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The Four Stages of The Dating Process

 

There is a route to dating success that works for everyone.

By Rosie Einhorn, L.C.S.W. and Sherry Zimmerman, J.D. M.Sc.



Part One  - Getting the Date


Our years of experience as therapists and dating mentors have taught us that there is a route to dating success that works for everyone. It doesn’t matter if a couple is yeshivish, modern Orthodox, traditional, or secular …the pattern for successful dating for marriage is the same. This four part article will explain the Pattern for Dating Success and how each person can adapt it to their own life.

We’ve divided the dating process into four different stages. A person who understands each stage will have more realistic expectations of how their courtship should proceed from first date to engagement and marriage, and will be able to avoid a number of difficulties that some dating couples encounter.


How to Get the Date


Most married couples say that they first meet when someone – a friend, co-worker, relative, neighbor, or matchmaker - introduced them to each other. Yet, it’s surprising how many singles are having difficulty meeting suitable potential dates. People who want to set them up may not understand what they are looking for, or the dater’s family and friends may not be accustomed to setting people up.  If the single is newly observant, they may not know enough people who can introduce them to suitable dating partners. Or, perhaps they are new to the city, or many people don’t think they need help with dating because their family is prominent or because they are “such a great person there are bound to be a lot of people who are interested in them.”

Adina is a 24-year-old accountant who lives in a mid-sized city. She dated young men from many cities on the East Coast, because there were “very few men in this town.” One day, a family friend had a sudden inspiration. Why didn’t Adina go out with Josh, who came from a lovely family from the other side of town? The friend knew both sets of parents and their children, but had never thought of the match before. The suggestion turned out to be excellent, and Adina, Josh and their happy families are working to find a shidduch (match) for the daughter of the friend who brought them together.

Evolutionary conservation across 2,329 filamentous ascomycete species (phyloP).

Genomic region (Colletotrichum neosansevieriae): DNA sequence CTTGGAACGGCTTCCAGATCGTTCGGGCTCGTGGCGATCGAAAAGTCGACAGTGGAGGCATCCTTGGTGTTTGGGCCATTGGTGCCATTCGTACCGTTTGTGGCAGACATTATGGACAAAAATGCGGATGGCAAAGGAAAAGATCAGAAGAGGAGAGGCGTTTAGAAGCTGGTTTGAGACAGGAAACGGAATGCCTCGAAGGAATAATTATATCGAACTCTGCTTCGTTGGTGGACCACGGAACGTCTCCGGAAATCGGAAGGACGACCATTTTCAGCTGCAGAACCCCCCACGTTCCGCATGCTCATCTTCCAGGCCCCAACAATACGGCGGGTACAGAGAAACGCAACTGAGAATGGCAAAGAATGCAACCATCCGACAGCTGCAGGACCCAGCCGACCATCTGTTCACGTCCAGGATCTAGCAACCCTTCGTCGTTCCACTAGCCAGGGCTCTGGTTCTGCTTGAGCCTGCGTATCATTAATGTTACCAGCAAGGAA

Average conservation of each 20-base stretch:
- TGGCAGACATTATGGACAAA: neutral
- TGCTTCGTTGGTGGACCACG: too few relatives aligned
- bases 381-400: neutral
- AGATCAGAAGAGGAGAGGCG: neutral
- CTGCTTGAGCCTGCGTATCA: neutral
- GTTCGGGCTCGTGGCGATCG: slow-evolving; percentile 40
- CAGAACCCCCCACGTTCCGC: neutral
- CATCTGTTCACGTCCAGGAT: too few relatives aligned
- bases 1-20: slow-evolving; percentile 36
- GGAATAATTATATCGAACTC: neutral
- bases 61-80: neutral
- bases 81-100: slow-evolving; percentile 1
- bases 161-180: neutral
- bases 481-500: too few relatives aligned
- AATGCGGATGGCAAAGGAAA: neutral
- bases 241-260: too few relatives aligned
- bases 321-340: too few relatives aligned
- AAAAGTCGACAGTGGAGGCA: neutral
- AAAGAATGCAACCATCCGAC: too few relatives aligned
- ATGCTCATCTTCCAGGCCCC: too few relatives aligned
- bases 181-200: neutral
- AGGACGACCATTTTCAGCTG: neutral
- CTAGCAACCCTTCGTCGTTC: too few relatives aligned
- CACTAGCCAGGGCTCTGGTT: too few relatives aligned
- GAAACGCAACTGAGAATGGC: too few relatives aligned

Adina and Josh’s experience shows that we can never be sure where a good idea will come from. Each single should have a network of friends, family members, rabonim, former teachers, acquaintances, neighbors, co-workers and even matchmakers who are actively looking to introduce them to potential dates. Most people do not have ready-made networks; they will have to cultivate relationships with people who can help them, let these people know about their goals in life and the type of person they are looking for, and periodically touch base with them. All of us need occasional reminders to look for potential shidduchim , because life gets hectic at times and we sometimes forget to keep our single friend in mind. If a single man or woman is too embarrassed to periodically check in with the people in their network, they should ask a friend or family member to help do this.

Introductions aren’t the way for a marriage-minded man or woman to meet a good person to date.  It’s a good idea to explore every venue that is compatible with your lifestyle and worldview.  These can include Jewish Internet dating sites, small-scale events such as Shabbatons and get-togethers, Friday night dinners with married couples and single guests, Jewish education classes, clubs, and chesed projects.  Same-gender events can be excellent opportunities for networking. 

How can you know whether it’s a good idea to accept a suggestion from a relative, friend, or matchmaker?  What should you be looking for when you meet someone interesting at a Shabbaton or class?  You’ll find some of the answers to these questions in “Getting Ready to Date For Marriage"


Breaking the Ice at the First Meeting